The ancestors of this land of Aotearoa, knew that when the Matariki star cluster appeared on the on the horizon, it was time to plant. And they also knew that the vibrancy of the star cluster was an indication of the quality of crop for the year ahead.
You may be dubious about this way of thinking, but our perceptions of the natural world around us can have a very real and measureable impact. If we perceive our natural environment to be healthy, we in turn experience better overall health. But, here’s the magic: you don’t have to be in it, touch it or ingest it to experience this benefit. Simply gazing upon the natural world can cause an increase in wellbeing.
In 1984 a researcher named Roger Ulrich noticed a curious pattern among patients recovering from gallbladder surgery in a hospital in the US. Those given a room overlooking trees were, on average, discharged a day earlier than their counterparts whose rooms faced a brick wall.
The results seemed fairly obvious, of course it’s preferable to look out at something leafy and green, than it is to stare at a brick wall. But what were the curative properties possessed by the trees and how were these cast through a pane of glass?
This is the very question that prompted researchers from Australia, Canada and the US to conduct a new study in the journal Scientific Reports. They measured the distribution of planted trees via satellite imagery and a map of thirty thousand trees planted on public land, with a detailed survey of ninety-four thousand respondents in the area. After various controls (income, age, education, sex) were taken into account, researchers were able to show that the more trees on a given block, the healthier the residents felt.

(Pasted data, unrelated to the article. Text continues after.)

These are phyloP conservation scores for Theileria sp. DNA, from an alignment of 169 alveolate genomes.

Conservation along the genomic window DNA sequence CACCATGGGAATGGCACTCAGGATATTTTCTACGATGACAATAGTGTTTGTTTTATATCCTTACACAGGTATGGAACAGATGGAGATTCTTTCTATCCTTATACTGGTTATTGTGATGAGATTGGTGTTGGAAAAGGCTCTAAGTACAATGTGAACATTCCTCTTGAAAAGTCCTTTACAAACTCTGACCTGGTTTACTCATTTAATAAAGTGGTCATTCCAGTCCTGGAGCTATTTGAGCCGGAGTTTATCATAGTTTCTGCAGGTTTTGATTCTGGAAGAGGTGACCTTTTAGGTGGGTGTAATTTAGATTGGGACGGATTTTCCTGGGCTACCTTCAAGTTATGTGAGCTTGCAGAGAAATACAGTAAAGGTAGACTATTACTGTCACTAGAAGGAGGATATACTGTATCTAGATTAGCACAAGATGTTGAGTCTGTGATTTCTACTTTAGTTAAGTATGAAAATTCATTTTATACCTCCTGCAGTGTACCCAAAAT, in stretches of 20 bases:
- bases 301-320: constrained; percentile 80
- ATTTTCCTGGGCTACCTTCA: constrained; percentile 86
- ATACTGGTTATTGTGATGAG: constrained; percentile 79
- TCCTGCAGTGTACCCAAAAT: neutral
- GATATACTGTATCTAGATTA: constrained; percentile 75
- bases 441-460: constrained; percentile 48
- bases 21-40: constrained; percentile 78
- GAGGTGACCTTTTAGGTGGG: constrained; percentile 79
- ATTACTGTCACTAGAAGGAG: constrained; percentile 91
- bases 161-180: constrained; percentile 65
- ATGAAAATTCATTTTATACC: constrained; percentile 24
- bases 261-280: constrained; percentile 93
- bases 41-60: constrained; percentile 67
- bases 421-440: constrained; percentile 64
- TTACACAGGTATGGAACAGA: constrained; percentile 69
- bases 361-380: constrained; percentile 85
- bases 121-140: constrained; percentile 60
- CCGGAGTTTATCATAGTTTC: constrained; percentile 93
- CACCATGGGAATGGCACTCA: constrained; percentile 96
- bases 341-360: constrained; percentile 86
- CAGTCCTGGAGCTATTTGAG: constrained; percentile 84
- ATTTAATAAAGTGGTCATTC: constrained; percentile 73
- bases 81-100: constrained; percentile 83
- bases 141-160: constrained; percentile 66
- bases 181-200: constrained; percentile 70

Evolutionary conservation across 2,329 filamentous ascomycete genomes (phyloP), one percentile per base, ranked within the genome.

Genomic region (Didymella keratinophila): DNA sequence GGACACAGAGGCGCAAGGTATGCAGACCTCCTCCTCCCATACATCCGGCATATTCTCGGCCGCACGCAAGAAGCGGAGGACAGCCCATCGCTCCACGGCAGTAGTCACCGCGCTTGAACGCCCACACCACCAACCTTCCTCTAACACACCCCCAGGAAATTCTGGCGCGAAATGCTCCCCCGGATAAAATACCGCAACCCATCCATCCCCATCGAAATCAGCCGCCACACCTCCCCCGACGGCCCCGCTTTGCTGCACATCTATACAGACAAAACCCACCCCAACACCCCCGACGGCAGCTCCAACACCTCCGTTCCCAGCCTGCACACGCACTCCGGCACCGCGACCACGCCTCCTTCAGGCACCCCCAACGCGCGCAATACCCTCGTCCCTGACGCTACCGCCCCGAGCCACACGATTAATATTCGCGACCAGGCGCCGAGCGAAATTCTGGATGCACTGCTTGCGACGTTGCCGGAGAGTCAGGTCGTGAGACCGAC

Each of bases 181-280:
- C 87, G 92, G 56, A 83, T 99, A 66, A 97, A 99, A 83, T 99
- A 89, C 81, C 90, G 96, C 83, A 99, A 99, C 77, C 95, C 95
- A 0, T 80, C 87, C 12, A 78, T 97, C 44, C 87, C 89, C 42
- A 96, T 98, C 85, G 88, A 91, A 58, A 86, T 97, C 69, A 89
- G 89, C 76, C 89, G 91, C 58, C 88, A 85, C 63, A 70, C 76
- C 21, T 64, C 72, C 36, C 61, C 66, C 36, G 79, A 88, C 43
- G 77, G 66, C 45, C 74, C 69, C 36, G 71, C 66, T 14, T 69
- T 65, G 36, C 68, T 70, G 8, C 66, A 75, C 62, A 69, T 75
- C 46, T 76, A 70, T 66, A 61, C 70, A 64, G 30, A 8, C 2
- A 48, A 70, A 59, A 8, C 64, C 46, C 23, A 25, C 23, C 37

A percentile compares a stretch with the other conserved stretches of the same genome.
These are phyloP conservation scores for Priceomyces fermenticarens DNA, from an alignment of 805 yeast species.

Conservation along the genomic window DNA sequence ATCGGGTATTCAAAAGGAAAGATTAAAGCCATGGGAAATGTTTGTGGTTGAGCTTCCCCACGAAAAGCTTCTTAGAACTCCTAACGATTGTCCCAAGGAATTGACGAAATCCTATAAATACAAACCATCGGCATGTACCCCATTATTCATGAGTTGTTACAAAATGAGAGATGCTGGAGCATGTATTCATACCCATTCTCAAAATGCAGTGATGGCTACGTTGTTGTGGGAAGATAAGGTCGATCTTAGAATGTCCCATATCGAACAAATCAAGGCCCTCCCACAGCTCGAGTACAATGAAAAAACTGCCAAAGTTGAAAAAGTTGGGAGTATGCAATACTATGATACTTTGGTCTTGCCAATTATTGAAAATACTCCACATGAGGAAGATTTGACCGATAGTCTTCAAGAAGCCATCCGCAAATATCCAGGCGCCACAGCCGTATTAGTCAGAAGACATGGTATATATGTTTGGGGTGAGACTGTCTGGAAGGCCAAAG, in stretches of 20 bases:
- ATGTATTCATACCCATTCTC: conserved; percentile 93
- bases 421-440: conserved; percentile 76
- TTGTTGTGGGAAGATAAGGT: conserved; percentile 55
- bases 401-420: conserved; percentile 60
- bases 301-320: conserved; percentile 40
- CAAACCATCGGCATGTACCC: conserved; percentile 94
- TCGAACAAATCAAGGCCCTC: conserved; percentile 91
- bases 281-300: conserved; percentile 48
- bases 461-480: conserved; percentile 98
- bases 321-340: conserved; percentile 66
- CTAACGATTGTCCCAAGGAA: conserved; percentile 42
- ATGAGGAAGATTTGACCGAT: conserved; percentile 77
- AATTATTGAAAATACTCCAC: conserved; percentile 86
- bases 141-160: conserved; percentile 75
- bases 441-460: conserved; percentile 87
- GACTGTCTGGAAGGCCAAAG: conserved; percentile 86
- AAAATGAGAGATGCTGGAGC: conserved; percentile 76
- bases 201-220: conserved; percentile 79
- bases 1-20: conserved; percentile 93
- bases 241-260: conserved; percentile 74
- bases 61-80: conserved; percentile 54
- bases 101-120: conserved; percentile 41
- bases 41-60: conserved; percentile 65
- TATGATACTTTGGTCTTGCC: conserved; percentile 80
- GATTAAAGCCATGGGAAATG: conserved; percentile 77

Do the trees have magic properties? We don’t know, but according to researchers it’s likely to do with our perception of them. And the benefits? Well, they say it’s like giving householders an extra 10k per year or making them seven years younger (you can read more on that story here).
Perhaps our ancient people were onto something after all – they believed the brighter and sparklier the Matariki cluster was, the more bountiful the season would be. This research suggests the more lush and green we perceive our environment to be, the more health and wellbeing we experience.
But the million dollar question is, can it have a real and measureable impact on our lives personally? Well, we’re willing to give it a go and here’s how you can too.
First, notice a tree around you. Take a moment and appreciate its beauty. Notice what shade of green the leaves are, what shape the leaves are, take in the size of the leaf. Notice the bark. What kind of pattern does the bark make on the trunk of the tree? Gaze at the tree. Send it gratitude for existing. Take a few deep breaths and you’ve successfully completely a tree gaze.
If you decide to give this connecting with nature exercise a go, please let us know! Or tag us on your social pics #GulfX #Connectwithnature #treegazing.